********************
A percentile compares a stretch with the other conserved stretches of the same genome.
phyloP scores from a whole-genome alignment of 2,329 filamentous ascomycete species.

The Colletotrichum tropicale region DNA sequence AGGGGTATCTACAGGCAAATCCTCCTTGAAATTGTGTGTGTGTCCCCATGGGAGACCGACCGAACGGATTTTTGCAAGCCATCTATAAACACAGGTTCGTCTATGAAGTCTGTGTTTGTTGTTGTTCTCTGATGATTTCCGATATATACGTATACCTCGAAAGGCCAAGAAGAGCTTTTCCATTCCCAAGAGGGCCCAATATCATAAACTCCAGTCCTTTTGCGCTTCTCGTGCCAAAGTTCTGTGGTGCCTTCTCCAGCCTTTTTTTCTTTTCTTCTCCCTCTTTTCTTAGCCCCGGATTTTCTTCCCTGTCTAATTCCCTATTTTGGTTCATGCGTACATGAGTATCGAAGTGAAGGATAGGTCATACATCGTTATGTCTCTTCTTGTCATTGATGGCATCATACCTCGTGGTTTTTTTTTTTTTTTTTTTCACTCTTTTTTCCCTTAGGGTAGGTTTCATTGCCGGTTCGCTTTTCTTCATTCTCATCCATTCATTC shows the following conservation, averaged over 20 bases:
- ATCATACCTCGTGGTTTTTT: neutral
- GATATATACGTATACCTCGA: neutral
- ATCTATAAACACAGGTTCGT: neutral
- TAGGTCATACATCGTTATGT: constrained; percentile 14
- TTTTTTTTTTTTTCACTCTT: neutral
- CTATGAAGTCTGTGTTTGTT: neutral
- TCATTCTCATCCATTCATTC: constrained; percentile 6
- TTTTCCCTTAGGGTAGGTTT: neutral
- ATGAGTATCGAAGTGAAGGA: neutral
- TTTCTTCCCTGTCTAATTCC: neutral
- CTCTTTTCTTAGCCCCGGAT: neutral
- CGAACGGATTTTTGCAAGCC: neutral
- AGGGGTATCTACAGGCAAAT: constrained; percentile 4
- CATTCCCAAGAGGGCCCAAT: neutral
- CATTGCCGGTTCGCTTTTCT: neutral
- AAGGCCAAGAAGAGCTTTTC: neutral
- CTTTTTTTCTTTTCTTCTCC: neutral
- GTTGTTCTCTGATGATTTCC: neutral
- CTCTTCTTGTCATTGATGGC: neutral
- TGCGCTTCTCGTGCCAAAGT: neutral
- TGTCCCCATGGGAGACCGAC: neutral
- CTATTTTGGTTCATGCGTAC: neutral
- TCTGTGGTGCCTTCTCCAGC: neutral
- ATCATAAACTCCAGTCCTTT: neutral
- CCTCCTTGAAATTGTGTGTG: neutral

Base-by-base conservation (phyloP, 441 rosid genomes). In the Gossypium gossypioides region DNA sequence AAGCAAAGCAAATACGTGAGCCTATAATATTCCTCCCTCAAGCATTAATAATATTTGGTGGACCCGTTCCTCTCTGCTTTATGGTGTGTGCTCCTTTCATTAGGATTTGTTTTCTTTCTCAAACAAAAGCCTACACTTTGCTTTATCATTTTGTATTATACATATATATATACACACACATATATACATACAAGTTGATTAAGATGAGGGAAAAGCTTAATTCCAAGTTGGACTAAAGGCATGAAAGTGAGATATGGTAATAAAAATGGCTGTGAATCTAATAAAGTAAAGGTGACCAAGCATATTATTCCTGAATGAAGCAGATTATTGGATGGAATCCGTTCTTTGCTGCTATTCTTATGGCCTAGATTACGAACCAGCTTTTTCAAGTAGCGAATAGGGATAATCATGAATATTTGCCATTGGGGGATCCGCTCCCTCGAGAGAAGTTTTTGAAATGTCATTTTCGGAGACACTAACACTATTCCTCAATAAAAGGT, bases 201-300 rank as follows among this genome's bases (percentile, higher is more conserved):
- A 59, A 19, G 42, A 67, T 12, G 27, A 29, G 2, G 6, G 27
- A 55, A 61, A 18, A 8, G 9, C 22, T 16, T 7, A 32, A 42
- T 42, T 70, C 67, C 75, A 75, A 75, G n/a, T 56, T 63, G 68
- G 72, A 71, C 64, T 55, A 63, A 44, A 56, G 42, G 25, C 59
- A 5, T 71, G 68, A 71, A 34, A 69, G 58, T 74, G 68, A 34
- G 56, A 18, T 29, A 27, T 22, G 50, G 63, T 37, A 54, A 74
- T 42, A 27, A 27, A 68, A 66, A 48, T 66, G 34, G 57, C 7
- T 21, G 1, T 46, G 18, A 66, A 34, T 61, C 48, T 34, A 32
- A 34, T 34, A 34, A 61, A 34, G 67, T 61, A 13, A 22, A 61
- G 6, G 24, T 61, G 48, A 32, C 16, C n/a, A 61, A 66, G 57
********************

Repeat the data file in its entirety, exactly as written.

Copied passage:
A percentile compares a stretch with the other conserved stretches of the same genome.
phyloP scores from a whole-genome alignment of 2,329 filamentous ascomycete species.

The Colletotrichum tropicale region DNA sequence AGGGGTATCTACAGGCAAATCCTCCTTGAAATTGTGTGTGTGTCCCCATGGGAGACCGACCGAACGGATTTTTGCAAGCCATCTATAAACACAGGTTCGTCTATGAAGTCTGTGTTTGTTGTTGTTCTCTGATGATTTCCGATATATACGTATACCTCGAAAGGCCAAGAAGAGCTTTTCCATTCCCAAGAGGGCCCAATATCATAAACTCCAGTCCTTTTGCGCTTCTCGTGCCAAAGTTCTGTGGTGCCTTCTCCAGCCTTTTTTTCTTTTCTTCTCCCTCTTTTCTTAGCCCCGGATTTTCTTCCCTGTCTAATTCCCTATTTTGGTTCATGCGTACATGAGTATCGAAGTGAAGGATAGGTCATACATCGTTATGTCTCTTCTTGTCATTGATGGCATCATACCTCGTGGTTTTTTTTTTTTTTTTTTTCACTCTTTTTTCCCTTAGGGTAGGTTTCATTGCCGGTTCGCTTTTCTTCATTCTCATCCATTCATTC shows the following conservation, averaged over 20 bases:
- ATCATACCTCGTGGTTTTTT: neutral
- GATATATACGTATACCTCGA: neutral
- ATCTATAAACACAGGTTCGT: neutral
- TAGGTCATACATCGTTATGT: constrained; percentile 14
- TTTTTTTTTTTTTCACTCTT: neutral
- CTATGAAGTCTGTGTTTGTT: neutral
- TCATTCTCATCCATTCATTC: constrained; percentile 6
- TTTTCCCTTAGGGTAGGTTT: neutral
- ATGAGTATCGAAGTGAAGGA: neutral
- TTTCTTCCCTGTCTAATTCC: neutral
- CTCTTTTCTTAGCCCCGGAT: neutral
- CGAACGGATTTTTGCAAGCC: neutral
- AGGGGTATCTACAGGCAAAT: constrained; percentile 4
- CATTCCCAAGAGGGCCCAAT: neutral
- CATTGCCGGTTCGCTTTTCT: neutral
- AAGGCCAAGAAGAGCTTTTC: neutral
- CTTTTTTTCTTTTCTTCTCC: neutral
- GTTGTTCTCTGATGATTTCC: neutral
- CTCTTCTTGTCATTGATGGC: neutral
- TGCGCTTCTCGTGCCAAAGT: neutral
- TGTCCCCATGGGAGACCGAC: neutral
- CTATTTTGGTTCATGCGTAC: neutral
- TCTGTGGTGCCTTCTCCAGC: neutral
- ATCATAAACTCCAGTCCTTT: neutral
- CCTCCTTGAAATTGTGTGTG: neutral

Base-by-base conservation (phyloP, 441 rosid genomes). In the Gossypium gossypioides region DNA sequence AAGCAAAGCAAATACGTGAGCCTATAATATTCCTCCCTCAAGCATTAATAATATTTGGTGGACCCGTTCCTCTCTGCTTTATGGTGTGTGCTCCTTTCATTAGGATTTGTTTTCTTTCTCAAACAAAAGCCTACACTTTGCTTTATCATTTTGTATTATACATATATATATACACACACATATATACATACAAGTTGATTAAGATGAGGGAAAAGCTTAATTCCAAGTTGGACTAAAGGCATGAAAGTGAGATATGGTAATAAAAATGGCTGTGAATCTAATAAAGTAAAGGTGACCAAGCATATTATTCCTGAATGAAGCAGATTATTGGATGGAATCCGTTCTTTGCTGCTATTCTTATGGCCTAGATTACGAACCAGCTTTTTCAAGTAGCGAATAGGGATAATCATGAATATTTGCCATTGGGGGATCCGCTCCCTCGAGAGAAGTTTTTGAAATGTCATTTTCGGAGACACTAACACTATTCCTCAATAAAAGGT, bases 201-300 rank as follows among this genome's bases (percentile, higher is more conserved):
- A 59, A 19, G 42, A 67, T 12, G 27, A 29, G 2, G 6, G 27
- A 55, A 61, A 18, A 8, G 9, C 22, T 16, T 7, A 32, A 42
- T 42, T 70, C 67, C 75, A 75, A 75, G n/a, T 56, T 63, G 68
- G 72, A 71, C 64, T 55, A 63, A 44, A 56, G 42, G 25, C 59
- A 5, T 71, G 68, A 71, A 34, A 69, G 58, T 74, G 68, A 34
- G 56, A 18, T 29, A 27, T 22, G 50, G 63, T 37, A 54, A 74
- T 42, A 27, A 27, A 68, A 66, A 48, T 66, G 34, G 57, C 7
- T 21, G 1, T 46, G 18, A 66, A 34, T 61, C 48, T 34, A 32
- A 34, T 34, A 34, A 61, A 34, G 67, T 61, A 13, A 22, A 61
- G 6, G 24, T 61, G 48, A 32, C 16, C n/a, A 61, A 66, G 57